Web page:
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Getting To The Root Of All Evil, With Gusto

SATURDAY, MAY 17, 1997

Scandals? What scandals? Campaign reform? You gotta be kidding. Too much money in politics? No, let the good times roll. Wanna schmooze with a VIP? Just whip out that checkbook, pal.

They might as well have erected a neon sign over the Washington Hilton hotel Tuesday night: “The Casino Is Now Open - Business as Usual.”

OK, no scoop that politicians are shameless addicts in their lust for campaign dough. But after the furor over 1996’s dirty millions, you’d think Washington pols might discreetly lie low, like proprietors of an illicit gambling den after a raid by the cops.

No way. The black-tied, evening-gowned high rollers who traipsed into the Republican gala killed any notion that this spring’s scandals changed life in the Imperial City. These GOP wheeler-dealers - hey, the other guys got in trouble, not us - unabashedly, rapturously flaunted their affluence.

“We raised $11.2 million tonight while the Democrats at their gala only got $4 million,” chairman Jim Welch bellowed to the crowd. “So we have a lot to cheer for.”

Wait a minute: Haven’t big-money scandals erupted in two congressional investigations, Attorney General Janet Reno’s inquiry and a storm of embarrassing headlines? Sure, Dems deservedly take the most heat, but didn’t Republicans give back $102,000 in tainted, Hong Kong bucks? Is there no shame?

Nope. And this glittery Republican shindig, with lobbyists and corporate biggies paying up to $250,000 to rub shoulders with power, demonstrated why campaign reform is dying.

Never mind that a few senators insist the system stinks. These insiders love the aroma.

Certainly, they weren’t dismayed by a handful of 30 outraged do-gooders, most members of Public Citizen, who protested outside the Hilton.

A guy costumed in a furry, black “fat cat” outfit, chomping a cigar and holding white money bags in his claws, circled the hotel on the back of a maroon convertible. He called himself “Loot Gingrich.”

Other protesters chanted: “Five thousand a plate, America can’t afford this date.” They shouted at the arriving glitterati, “Show us the money, what are you hiding?”

Might as well stop a battleship with a BB gun. The Republican cadre, including 2000 front-runner Colin Powell and reformer Sen. John McCain, R-Ariz., hurried inside to their Bash With the Cash.

For their dough they got petit filet mignon and salmon crusted with macadamia nuts. Plus warmed-over gags from Bob Dole, 1996 loser who now commands $60,000 a pop for public utterance.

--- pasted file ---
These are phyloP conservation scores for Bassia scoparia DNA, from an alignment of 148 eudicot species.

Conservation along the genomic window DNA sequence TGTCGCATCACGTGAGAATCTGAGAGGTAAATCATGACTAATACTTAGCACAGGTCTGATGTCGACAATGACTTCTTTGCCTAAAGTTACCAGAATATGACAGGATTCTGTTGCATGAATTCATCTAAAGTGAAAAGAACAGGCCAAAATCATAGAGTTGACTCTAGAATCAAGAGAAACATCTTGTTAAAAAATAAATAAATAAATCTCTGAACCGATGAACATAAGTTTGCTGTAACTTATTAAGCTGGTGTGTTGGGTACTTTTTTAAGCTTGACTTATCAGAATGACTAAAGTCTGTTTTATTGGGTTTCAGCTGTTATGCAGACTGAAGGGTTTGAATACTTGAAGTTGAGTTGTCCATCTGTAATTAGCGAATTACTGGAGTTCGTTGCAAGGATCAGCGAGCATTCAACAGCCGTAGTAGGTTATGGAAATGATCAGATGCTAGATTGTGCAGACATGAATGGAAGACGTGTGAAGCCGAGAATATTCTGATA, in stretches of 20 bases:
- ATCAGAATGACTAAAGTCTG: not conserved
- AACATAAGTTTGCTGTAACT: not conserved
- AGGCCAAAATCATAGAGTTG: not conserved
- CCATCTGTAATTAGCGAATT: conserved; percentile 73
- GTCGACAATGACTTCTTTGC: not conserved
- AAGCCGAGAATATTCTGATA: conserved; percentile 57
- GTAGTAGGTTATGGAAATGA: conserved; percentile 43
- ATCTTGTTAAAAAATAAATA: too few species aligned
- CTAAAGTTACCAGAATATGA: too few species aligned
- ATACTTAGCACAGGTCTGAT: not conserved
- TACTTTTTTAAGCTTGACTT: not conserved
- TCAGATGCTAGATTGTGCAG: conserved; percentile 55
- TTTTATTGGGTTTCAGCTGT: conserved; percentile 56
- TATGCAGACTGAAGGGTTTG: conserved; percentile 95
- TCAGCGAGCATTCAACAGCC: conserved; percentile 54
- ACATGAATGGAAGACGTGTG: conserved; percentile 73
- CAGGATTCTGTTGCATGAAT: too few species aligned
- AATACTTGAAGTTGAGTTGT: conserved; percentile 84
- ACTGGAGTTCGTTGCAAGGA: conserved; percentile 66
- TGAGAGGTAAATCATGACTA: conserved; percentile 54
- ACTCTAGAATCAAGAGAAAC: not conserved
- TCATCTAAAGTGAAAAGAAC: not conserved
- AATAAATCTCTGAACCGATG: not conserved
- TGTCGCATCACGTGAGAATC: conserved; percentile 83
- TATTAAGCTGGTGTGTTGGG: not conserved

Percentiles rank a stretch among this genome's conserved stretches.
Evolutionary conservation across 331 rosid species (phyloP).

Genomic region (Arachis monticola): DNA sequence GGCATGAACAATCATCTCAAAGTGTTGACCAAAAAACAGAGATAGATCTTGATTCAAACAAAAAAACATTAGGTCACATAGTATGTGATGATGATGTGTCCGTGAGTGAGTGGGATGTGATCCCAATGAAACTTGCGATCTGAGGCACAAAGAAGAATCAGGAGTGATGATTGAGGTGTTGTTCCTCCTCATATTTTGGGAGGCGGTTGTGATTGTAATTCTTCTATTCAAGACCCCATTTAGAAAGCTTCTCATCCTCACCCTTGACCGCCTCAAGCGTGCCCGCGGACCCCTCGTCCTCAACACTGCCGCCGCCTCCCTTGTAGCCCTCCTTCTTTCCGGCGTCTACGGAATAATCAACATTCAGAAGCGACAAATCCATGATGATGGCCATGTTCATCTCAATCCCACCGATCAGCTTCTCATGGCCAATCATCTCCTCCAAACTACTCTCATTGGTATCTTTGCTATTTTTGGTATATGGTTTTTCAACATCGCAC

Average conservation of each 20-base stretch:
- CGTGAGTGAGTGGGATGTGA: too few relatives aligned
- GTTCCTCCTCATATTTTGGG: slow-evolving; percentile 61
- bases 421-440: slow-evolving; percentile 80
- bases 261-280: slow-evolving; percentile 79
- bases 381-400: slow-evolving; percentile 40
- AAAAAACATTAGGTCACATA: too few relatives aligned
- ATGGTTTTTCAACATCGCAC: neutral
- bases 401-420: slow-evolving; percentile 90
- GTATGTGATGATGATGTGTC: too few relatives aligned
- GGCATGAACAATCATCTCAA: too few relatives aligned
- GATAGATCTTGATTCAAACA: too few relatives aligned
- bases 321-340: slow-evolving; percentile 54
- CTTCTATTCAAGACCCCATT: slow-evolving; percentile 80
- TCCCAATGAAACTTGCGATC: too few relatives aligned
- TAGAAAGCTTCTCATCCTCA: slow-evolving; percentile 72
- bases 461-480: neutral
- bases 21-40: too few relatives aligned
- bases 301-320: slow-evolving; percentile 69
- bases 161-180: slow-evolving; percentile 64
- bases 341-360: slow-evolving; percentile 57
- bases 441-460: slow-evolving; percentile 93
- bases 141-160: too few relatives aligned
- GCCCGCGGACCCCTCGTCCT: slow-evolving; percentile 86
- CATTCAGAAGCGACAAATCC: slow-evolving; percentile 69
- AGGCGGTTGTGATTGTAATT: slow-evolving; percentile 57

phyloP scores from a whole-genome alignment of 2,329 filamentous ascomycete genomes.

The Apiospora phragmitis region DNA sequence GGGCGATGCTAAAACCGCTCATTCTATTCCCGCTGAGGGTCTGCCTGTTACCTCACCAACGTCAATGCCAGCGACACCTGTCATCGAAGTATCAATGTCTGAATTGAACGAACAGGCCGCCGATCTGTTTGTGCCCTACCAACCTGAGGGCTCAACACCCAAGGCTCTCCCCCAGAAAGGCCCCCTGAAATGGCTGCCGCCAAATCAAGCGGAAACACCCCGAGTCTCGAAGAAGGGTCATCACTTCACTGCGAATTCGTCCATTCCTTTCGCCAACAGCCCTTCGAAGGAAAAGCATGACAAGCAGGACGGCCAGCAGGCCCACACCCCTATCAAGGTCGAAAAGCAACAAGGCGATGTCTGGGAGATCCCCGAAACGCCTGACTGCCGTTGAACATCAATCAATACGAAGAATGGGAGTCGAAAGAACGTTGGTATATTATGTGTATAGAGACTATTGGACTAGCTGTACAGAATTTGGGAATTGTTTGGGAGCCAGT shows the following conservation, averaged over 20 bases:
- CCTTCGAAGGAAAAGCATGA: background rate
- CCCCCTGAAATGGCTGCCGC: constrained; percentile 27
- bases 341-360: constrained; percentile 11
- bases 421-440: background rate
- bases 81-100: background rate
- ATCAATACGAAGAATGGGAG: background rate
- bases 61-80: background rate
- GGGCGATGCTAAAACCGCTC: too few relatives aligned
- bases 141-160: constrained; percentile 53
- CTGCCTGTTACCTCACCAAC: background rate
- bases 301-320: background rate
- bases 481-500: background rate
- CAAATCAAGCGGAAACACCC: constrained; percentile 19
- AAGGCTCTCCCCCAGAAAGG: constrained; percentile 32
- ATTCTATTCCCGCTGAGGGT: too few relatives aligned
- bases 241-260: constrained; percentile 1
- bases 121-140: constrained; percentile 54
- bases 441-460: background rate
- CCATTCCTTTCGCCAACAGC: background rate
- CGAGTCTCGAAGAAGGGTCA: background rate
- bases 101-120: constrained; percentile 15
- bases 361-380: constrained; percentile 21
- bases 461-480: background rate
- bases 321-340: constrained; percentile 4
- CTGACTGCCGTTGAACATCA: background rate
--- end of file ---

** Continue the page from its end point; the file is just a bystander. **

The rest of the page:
“Somebody asked me why I wasn’t in a tuxedo,” said Dole, wearing a dark suit. “I said I loaned it to Newt Gingrich.” (Dull laughter considering it was a $300-grand joke.)

The fat-wallet crowd was happier to hear Democrats, up to their eyebrows in scandal and debt, maligned.

New Jersey Gov. Christie Whitman drew a buzz with her jab at landlord Bill Clinton: “We honor the principles of Abraham Lincoln and not his bedroom.”

Rough-edged party boss Jim Nicholson was harsher on the Dems: “They have yet to return the money from drug smugglers and Chinese Communists.”

But they saved their huzzahs for Gingrich, who hypnotized them with his vision of America - a Republican coup in 1998 and 2000. Newt, the party’s slickest fund-raiser, was wowing the clients who could buy the juggernaut. They proudly wore lapel pins: “Team 100” ($175,000 contribution over four years) and “Eagles” ($15,000 a year.)

Fine. But in the hullabaloo over Clinton’s peddling the Lincoln bedroom and White House coffees, I find it hard to see that Republican tactics are vastly different.

Example: A $100,000 contributor to the Republican gala was granted a power breakfast with Gingrich or Senate leader Trent Lott, access to “the committee chairman of your choice,” a dinner seat with “your favorite VIP.” Throw in $250,000, you also earned a seat on the dais.

Those big numbers, happily paid by such sponsors as Amway and Coca-Cola for access to clout, show why reforming the campaign system is a Sisyphean, uphill battle. Not only do pols refuse to tinker with a process that keeps their jobs, but lobbyists - whether for the Christian Coalition, National Rifle Association or ACLU don’t want the game changed.

Oh, sure, Congress is awash in gimmicks to clean up campaign dough: 57 bills this spring. Even the best idea, the McCain-Feingold gizmo to limit spending for free TV time, is a homeless orphan. The GOP gala proved what reformer Fred Wertheimer says: “There’s only one party - the incumbents.”

Outside the Republican money orgy, protesters stubbornly carried signs: “Honk If You Want To Clean Up Congress.”

Stares and silence. In scandal-mired Washington, the only sound is the KA-CHING of an endless cash register.


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